April 22, 2007

Disturbia (2007)

I had to think about "Disturbia" for quite a long time before writing this review. It's yet another one where I was fooled into liking it for its duration but, looking back on it now, it wasn't really all that satisfying.

I remember thinking half an hour into it that it wasn't very good. The opening fishing trip bored me rigid, then the accident was as contrived as possible, and then I sat perplexed as to what happened to Shia LaBoeuf's facial scarring which should have resulted from that accident. He's not the handsomest of young actors anyway so I suppose if he'd had the massive cheek scar that his character sustained earlier on, it would have made him even less appealing to look at. I also didn't care about his Spanish class, his lack of acting ability when he went "berserk" and punched the teacher, and I certainly didn't care about his house arrest or his lack of domestic skills. 30 minutes of all this characterisation was making me ready to switch the film off in disgust.

Then things started to pick up. No, I'm not talking just about the presence of Sarah Roemer who was probably the most beautiful creature I've ever seen. All of a sudden, I just got sucked into this rip-off of "Rear Window" and started to play along. I'm not sure if I was enjoying it or whether I was being duped by the director into thinking that I was watching something cleverer than it was. I started seeing parallels between this and "Brainscan" and then I started to wonder if Shia LeBoeuf would look like Russell Crowe when he was older... and that was it, I was well and truly being sucked into caring about the characters and whether they would manage to foil David Morse's evil plans to insulate his cavity walls with red-headed girls.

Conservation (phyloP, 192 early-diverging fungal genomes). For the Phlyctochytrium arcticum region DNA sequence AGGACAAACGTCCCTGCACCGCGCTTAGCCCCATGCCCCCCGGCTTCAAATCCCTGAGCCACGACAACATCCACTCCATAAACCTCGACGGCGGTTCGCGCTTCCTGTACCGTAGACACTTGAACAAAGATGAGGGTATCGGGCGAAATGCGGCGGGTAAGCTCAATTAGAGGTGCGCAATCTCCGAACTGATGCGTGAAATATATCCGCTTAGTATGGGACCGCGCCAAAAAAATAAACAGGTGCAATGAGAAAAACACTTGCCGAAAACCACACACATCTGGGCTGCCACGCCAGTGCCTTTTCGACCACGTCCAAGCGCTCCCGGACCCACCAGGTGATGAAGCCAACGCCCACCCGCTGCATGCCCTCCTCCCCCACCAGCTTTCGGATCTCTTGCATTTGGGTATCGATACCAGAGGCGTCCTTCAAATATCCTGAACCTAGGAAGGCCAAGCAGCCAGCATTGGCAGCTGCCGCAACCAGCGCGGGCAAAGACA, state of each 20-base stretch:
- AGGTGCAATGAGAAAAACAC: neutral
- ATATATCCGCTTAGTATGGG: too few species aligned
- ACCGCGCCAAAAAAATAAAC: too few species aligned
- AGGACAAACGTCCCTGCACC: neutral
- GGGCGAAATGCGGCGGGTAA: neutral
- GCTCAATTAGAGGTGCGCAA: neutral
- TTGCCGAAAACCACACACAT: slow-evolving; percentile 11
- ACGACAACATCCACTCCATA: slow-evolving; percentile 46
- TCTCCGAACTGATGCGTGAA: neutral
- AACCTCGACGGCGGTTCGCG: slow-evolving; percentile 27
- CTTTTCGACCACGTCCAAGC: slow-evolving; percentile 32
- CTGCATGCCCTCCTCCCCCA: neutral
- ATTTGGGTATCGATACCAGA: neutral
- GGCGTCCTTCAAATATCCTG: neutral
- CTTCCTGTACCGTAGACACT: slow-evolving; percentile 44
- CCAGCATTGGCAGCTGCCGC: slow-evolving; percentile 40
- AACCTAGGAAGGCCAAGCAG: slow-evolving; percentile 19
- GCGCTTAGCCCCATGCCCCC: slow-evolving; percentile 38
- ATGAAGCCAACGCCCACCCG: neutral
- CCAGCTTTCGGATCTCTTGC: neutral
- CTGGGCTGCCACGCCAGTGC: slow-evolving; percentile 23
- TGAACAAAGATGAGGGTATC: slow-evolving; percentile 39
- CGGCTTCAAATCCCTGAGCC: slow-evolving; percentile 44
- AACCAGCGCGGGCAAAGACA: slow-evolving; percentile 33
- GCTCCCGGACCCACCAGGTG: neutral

Amidst more product placement for Red Bull and Ipods than I've ever seen before, the plot wasn't too bad at all. It couldn't be, it's been done to death a million times before. Once all the finger pointing started, all of a sudden I was thinking of "Fright Night" and then images of Max with Sam's mother in "The Lost Boys" started to fill my mind. Could this film be any more derivative? Could it be any less original? The teenager who nobody believes who has a killer next door is a story as old as the hills.

David Morse was probably the least credible person to play the bad guy. I suppose that was why he cast because he just doesn't look as if he has it in him to do anybody any harm. I just didn't find his trying to be menacing very convincing.

I also still don't believe that Shia LeBoeuf would ever get a girl who looked like Sarah Roemer in real life nor did I totally understand what he did to the video camera to make it transmit a fuzzy signal back to his computer. I'll try breaking some of my expensive electronics later to see if I can replicate it. Maybe not. There were just too many things that didn't add up for me to shake this feeling that I was being fooled into believing what all reason was telling me to reject.

And so when the ever so exciting yet totally predictable finale occurred complete with music pumping away to stimulate what little grey matter was still active in my brain, I could no longer struggle against it any more and actually started to care if Carrie-Anne Moss got rescued or not.

Yup, it got me hook, line and sinker... a bit like the fish at the start of this 105 minute adventure into Stupidland. I'm not giving it more than 3 out of 10. In fact, I'm giving it 3 out of 10 just for Sarah Roemer. I might have given it 8 out of 10 if I hadn't thought about it. That makes me feel dirty inside.

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